The Journal of Technology Transfer

, Volume 41, Issue 3, pp 558–585 | Cite as

Scientific research groups’ cooperation with firms and government agencies: motivations and barriers

  • Irene Ramos-Vielba
  • Mabel Sánchez-BarrioluengoEmail author
  • Richard Woolley


The behavior of academic researchers who engage in cooperation with industrial partners has already been the subject of considerable research. A lack of understanding exists regarding the motivations of scientific research groups to engage in cooperation with other types of external non-academic organizations and the perceived barriers that may inhibit this activity. In this paper we analyse the motivations and perceptions of risks that shape scientific research groups’ cooperation with industry and government partners. We find that motivations to cooperate are partly dependent on the type of partner organization involved, with advancing research goals mainly acting as an inducement to cooperate with government agencies, while searching for opportunities to apply knowledge motivates partnerships with firms. We also find that the majority of research groups cooperate with both firms and government, with their major motivation being to apply their knowledge. Among research groups that only cooperate with firms, interaction effects between motivations influence the likelihood of cooperation. Research groups do not consider risk to scientific autonomy a barrier to cooperating with firms, while risk to scientific credibility inhibits cooperation independently of the type of external partner. However, being motivated to advance research can reduce the effect of perceived barriers, independent of the type of partner organisation.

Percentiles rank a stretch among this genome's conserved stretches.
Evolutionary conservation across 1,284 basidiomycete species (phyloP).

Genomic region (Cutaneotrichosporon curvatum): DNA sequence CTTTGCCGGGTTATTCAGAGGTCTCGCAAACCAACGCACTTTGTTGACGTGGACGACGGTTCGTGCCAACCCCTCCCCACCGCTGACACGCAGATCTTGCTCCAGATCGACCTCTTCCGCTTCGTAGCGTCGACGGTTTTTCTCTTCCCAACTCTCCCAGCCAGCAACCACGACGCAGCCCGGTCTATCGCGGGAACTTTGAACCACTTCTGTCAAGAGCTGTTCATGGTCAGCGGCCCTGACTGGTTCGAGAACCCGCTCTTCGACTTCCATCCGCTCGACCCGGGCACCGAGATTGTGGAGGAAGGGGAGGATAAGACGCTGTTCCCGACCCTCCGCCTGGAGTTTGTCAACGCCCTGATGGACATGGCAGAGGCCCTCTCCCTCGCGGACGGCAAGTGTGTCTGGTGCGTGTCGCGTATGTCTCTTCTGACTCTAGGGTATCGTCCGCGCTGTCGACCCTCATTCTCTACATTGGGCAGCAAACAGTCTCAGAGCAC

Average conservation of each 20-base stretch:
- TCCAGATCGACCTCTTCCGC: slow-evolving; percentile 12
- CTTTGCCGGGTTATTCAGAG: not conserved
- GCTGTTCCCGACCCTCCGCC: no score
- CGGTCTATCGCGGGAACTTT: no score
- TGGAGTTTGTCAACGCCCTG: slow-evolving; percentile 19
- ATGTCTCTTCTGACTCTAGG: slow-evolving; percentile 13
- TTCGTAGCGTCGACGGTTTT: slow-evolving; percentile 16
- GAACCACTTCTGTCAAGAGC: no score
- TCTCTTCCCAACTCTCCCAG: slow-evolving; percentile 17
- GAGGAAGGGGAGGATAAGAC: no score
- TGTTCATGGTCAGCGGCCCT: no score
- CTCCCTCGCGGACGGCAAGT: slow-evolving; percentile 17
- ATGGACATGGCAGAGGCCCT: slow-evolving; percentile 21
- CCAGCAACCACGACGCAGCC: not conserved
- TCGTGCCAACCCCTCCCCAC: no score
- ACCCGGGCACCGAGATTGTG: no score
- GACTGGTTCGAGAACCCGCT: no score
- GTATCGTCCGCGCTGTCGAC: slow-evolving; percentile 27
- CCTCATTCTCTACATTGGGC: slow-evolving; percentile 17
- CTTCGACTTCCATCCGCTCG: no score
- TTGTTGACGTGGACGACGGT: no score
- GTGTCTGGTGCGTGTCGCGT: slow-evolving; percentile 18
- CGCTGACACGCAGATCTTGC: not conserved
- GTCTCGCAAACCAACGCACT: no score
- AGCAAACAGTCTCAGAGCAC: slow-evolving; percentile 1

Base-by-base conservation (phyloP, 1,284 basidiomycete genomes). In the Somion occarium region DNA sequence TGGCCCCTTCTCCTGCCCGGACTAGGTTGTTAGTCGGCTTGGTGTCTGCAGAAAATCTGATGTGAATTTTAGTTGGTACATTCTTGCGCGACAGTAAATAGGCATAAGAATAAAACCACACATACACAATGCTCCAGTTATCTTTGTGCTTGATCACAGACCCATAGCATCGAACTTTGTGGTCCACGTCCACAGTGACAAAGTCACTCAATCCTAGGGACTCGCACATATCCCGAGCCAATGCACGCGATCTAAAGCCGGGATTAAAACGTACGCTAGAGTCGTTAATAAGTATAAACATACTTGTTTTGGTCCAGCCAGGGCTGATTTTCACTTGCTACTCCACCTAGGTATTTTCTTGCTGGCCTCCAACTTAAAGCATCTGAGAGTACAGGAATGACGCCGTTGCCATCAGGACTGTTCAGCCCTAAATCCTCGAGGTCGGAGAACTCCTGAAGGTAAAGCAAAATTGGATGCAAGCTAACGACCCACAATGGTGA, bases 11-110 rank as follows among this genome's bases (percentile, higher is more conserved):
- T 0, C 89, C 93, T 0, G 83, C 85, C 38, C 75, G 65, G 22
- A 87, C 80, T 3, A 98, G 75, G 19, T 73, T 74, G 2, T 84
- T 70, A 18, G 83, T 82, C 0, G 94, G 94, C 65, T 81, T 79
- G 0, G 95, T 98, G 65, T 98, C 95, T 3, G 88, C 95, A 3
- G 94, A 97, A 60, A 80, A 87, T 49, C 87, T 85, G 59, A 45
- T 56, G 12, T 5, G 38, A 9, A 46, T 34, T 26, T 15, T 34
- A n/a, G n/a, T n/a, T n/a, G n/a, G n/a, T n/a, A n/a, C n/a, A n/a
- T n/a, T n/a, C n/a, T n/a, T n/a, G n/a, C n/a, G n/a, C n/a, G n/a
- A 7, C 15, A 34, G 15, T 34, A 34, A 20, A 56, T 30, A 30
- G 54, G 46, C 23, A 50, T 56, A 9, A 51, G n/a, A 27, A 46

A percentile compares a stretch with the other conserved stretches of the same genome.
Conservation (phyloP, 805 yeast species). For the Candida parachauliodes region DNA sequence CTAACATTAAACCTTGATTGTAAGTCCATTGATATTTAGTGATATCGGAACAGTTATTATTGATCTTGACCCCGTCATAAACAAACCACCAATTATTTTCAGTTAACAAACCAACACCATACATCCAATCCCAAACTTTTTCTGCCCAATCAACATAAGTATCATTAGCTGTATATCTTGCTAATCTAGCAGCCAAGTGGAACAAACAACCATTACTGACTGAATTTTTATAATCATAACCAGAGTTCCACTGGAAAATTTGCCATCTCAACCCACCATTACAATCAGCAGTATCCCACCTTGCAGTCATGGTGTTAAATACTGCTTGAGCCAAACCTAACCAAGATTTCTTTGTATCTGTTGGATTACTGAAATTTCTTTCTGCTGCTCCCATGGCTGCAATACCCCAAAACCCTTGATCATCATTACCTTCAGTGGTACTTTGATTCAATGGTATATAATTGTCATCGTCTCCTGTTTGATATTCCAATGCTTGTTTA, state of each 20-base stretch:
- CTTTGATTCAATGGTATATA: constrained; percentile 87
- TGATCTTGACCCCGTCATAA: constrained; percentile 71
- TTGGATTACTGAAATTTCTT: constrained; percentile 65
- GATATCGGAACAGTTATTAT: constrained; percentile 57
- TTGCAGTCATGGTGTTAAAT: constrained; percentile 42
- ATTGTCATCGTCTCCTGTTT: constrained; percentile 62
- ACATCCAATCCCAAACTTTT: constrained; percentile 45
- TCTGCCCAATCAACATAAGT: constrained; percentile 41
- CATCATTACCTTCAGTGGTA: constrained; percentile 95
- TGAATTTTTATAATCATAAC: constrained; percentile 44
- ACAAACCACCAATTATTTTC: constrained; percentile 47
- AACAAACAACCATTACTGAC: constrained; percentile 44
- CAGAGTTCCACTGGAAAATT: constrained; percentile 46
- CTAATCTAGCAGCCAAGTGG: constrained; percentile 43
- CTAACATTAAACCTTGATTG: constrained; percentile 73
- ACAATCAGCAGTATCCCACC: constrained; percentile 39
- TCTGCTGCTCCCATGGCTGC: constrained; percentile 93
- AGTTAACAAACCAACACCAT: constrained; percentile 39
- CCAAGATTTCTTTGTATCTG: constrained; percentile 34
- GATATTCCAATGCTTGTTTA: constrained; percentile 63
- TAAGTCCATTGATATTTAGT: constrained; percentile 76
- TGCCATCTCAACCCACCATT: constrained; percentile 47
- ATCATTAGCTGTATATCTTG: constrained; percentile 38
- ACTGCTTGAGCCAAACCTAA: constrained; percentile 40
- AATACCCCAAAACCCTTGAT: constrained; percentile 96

Motivations Barriers Research groups Cooperation Knowledge transfer External partner organizations 

JEL Classification

O32 O33 O34 O38 



Funding for this project (Ref. CSO2009-07805) was provided by the Spanish National Programme of Scientific Research, Development and Innovation. A preliminary version of the manuscript was presented at the EU-SPRI 2014 Manchester Conference, University of Manchester (June 2014). Thanks are due to session Chair Niki Vermeulen and conference delegates for the valuable comments and suggestions provided. Comments from Pablo D’Este and Elisabetta Marinelli, on an early draft of this paper, and Julia Olmos-Peñuela, on a later version, are also gratefully acknowledged.


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Copyright information

© Springer Science+Business Media New York 2015

Authors and Affiliations

  • Irene Ramos-Vielba
    • 1
    • 2
  • Mabel Sánchez-Barrioluengo
    • 2
    Email author
  • Richard Woolley
    • 2
  1. 1.Forschungsinstitut für Arbeit, Technik und Kultur e.V. (F.A.T.K.)Universität TübingenTübingenGermany
  2. 2.INGENIO (CSIC-UPV) Universitat Politècnica de ValènciaValenciaSpain

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